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Dublin: -1 °C Thursday 27 November, 2014

End in sight for NFL lockout (seriously)

A meeting tomorrow is set to determine whether the lockout will be brought to an end, with the season due to start on 7 August.

DeMaurice Smith, Executive Director of the NFLPA, arrives ahead of a meeting with players.
DeMaurice Smith, Executive Director of the NFLPA, arrives ahead of a meeting with players.

Reproduced with permission from Business Insider

WE’VE RESISTED WRITING about the ups and down of the NFL labour negotiations, because much like the ongoing debt ceiling nightmare, there’s been nothing but misdirection, misinformation, and a lot of false hope.

However, tomorrow could be the key moment when everything finally comes together.

Not just because those following the situation closely think the owners will be voting on a new Collective Bargaining Agreement that day, but because if they don’t vote for one, then we will have reached the point where the NFL will have to start canceling pre-season games.

The first scheduled game is 7 August. That’s when players and owners both start losing money and things get really ugly.

Even if the deal was done tomorrow, it will take at least a week for the union to re-form, settle all the outstanding lawsuits, ratify the deal, and begin free agency, allowing teams to hastily throw together rosters before training camps start. If the fight goes on much longer, there won’t be time for that and on-time games.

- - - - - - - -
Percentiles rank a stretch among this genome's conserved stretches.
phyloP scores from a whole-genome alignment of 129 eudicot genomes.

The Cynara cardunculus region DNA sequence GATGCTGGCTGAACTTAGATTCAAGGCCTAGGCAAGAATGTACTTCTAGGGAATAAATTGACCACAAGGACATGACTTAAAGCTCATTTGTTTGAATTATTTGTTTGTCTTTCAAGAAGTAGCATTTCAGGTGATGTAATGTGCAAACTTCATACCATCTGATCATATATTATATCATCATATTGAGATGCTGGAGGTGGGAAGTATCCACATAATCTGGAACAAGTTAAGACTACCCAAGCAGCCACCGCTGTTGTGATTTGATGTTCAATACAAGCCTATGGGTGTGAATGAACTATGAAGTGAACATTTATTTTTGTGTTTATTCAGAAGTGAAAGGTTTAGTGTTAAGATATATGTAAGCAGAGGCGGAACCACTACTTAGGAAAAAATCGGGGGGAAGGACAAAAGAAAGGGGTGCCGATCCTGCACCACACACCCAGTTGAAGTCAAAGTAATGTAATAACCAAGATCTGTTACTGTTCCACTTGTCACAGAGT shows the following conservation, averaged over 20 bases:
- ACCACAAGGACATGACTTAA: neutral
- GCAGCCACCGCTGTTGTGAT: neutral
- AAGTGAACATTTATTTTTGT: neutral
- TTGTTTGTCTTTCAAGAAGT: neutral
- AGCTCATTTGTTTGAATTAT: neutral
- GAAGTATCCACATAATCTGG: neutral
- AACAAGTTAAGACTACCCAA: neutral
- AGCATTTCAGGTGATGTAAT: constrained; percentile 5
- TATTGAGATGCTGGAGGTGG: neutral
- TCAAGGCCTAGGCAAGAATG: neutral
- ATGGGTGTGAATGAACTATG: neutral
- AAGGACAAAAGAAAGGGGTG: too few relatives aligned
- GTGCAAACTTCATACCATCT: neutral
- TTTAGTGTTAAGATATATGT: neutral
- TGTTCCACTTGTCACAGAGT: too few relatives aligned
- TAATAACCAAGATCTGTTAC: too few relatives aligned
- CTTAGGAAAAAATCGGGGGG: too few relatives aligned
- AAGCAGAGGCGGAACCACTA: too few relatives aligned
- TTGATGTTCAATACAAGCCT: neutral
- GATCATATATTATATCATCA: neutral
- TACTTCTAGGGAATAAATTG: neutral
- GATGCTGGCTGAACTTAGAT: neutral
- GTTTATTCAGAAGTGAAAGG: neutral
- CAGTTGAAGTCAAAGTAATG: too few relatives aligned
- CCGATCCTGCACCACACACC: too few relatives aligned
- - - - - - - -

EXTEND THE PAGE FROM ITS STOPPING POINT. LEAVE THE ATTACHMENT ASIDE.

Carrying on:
However, the consensus over the last few days has been that most of the major issues – including the player/owner revenue split and new free agency rules – have been sorted out. Owners meetings are scheduled tomorrow and key team employees have been ordered to attend, so that they can immediately learn all the new rules should the deal go through.

So after all this time, what happened to finally bring the two sides together? Money, of course.

One, with the Hall of Fame Game on the horizon, the concept of losing money (about $200 million a week, by some estimates) suddenly became very real to some owners.

Two, it seems that the players finally revealed their trump card last week: A secret insurance policy that would have paid every union member $200,000 if the 2011 season was canceled. With the NFL’s own “lockout fund” tied up in the courts, the idea of a long-drawn fight became a lot less appealing.

So while we still remain unconvinced of anything until the papers are signed, there is hope that this is the beginning of the end for the lockout and no football will be missed. (Just don’t hold your breath.)

Reproduced with permission from Business Insider>

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